Current Thinking

Growth Stocks Have Overtaken Value Stocks and the Gap Has Been Getting Wider

Most financial analysts and economists believe that a company’s profits, dividends and business growth over time (i.e. the company’s fundamentals) should be the key determinants of that company’s stock price and its movement up or down over time. The idea that a company’s stock price should be driven by its fundamentals, that is, by its cash flow, profits and dividends, was reflected in the work of Benjamin Graham, who was considered the “father” of value investing. He believed that if the current price of a stock is below its fundamental or, true value, positive returns can result from the stock price increasing to its true value. Value, as a style of investing, has also been considered a pillar of active portfolio management, whereby investors can beat the market over time by identifying stocks with high dividend yields (where dividend yield equals dividends divided by price) and steady profits.

However, whether it’s due to the dominance of the internet and the big tech stocks, or changes in the way market information is transmitted to investors, it appears as though the actual level of share prices relative to company’s longer term fundamentals have become less critical to Wall Street and investors. Significant quarterly and yearly growth, whether in net income, cash flow or revenues, has been consistently rewarded by the stock market. The table below shows that historically, value stocks (such as energy, financials and consumer staples) have generated higher or fairly comparable returns versus growth stocks (technology, health care) over significant time intervals. However, there appears to have been a paradigm change, as growth stocks have significantly outpaced value stocks since 2010 and particularly so over the last several years.

Value Stocks % Return (Annualized) Growth Stocks % Return (Annualized)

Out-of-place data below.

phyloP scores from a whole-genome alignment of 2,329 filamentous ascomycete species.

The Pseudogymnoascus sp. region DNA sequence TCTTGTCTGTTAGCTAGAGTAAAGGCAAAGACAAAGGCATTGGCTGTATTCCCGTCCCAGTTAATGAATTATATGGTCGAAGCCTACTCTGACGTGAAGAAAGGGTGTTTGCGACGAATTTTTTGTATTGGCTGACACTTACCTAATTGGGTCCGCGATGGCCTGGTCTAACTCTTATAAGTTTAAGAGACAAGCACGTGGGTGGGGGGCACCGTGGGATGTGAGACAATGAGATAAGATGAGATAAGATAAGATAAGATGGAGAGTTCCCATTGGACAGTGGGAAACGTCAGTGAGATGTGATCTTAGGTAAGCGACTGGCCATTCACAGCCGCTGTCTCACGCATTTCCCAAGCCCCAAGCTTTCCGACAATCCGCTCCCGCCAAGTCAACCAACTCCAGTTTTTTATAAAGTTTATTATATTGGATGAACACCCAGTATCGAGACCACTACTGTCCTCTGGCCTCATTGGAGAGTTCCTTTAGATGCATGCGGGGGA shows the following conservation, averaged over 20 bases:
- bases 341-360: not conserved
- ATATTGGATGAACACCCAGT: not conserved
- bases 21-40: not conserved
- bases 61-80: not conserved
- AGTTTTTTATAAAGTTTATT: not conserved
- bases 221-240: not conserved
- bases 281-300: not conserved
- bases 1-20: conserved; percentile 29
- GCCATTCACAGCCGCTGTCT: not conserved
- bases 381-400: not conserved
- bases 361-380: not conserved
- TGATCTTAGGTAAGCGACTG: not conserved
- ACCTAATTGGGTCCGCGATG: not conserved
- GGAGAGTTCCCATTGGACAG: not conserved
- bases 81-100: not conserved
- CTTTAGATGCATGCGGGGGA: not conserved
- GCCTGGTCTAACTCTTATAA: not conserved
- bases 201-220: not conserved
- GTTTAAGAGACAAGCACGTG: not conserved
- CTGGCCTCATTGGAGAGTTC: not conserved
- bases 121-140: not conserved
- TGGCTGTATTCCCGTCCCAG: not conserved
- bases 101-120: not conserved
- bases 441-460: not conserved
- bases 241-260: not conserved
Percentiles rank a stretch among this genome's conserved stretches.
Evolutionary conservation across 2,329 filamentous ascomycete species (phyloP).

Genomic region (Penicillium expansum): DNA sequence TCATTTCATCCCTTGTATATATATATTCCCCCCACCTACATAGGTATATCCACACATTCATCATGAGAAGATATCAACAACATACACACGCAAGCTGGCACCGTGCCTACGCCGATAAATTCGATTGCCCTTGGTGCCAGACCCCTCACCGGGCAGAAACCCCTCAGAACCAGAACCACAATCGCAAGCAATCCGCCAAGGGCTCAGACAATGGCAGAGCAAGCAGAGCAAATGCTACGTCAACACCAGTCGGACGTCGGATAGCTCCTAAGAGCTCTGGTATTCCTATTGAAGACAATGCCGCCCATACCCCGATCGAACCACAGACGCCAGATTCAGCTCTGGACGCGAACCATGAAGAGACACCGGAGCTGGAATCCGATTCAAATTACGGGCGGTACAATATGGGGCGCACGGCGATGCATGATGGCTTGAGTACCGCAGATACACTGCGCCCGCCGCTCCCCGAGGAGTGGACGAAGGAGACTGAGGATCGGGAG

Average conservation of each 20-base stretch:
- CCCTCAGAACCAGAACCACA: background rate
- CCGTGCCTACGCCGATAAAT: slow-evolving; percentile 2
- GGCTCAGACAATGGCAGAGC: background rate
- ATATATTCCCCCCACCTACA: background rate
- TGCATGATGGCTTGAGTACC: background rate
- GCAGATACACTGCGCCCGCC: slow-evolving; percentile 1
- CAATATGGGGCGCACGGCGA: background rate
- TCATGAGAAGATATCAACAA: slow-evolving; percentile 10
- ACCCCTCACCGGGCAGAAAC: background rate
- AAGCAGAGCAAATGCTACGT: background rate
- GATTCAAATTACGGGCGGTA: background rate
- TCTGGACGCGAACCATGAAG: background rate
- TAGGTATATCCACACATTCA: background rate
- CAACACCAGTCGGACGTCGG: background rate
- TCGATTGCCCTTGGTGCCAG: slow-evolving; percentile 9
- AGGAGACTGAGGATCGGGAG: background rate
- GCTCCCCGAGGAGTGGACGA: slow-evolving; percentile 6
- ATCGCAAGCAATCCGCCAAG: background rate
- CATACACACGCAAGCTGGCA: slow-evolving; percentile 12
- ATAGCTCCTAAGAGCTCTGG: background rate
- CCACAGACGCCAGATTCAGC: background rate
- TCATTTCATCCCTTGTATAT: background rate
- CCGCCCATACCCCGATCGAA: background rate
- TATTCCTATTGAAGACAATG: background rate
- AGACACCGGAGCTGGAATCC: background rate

12/31/1979-12/31/2000 12.1%   13.4%

12/31/2000-12/31/2010   3.2%    0.0%

12/31/2010-7/23/2019    11.1%   14.7%

12/31/2016-7/23/2019   8.4%   20.4%

Source: Bloomberg

The “growth regardless of price” mantra fueled by lower taxes, stock buybacks and market share (i.e. very few companies comprising a dominant share of its industry) have been driving the overall stock market. In 2017, if an investor or asset manager did not hold Facebook, Amazon, Apple, Netflix, Google (Alphabet) and Microsoft (the FAANGM stocks), they would have missed out on 25% of the S&P 500 Index’s gains that year. Of course, the opposite can be true over the short term when the market corrects and the FAANGM stocks are impacted by tariffs and regulatory scrutiny. In May 2019, the tech-heavy NASDAQ 100 Index declined by -8.2% while the S&P 500 Index fell by -6.4%.

Will value investing close the return gap at some future point? One would believe that growth has so outperformed value in recent years that a limit has to be reached, generating some reversal to parity when growth stocks finally become too expensive. A prolonged market correction may also increase awareness of price and value while reversing the momentum of growth stocks. Since it is nearly impossible to predict turning points, diversification and lowering risk is an argument for investing in both growth and value styles.

NOTE: Information presented herein is for discussion and illustrative purposes only and is not a recommendation or an offer or solicitation to buy or sell any securities. Past performance is not a guarantee of future investment results.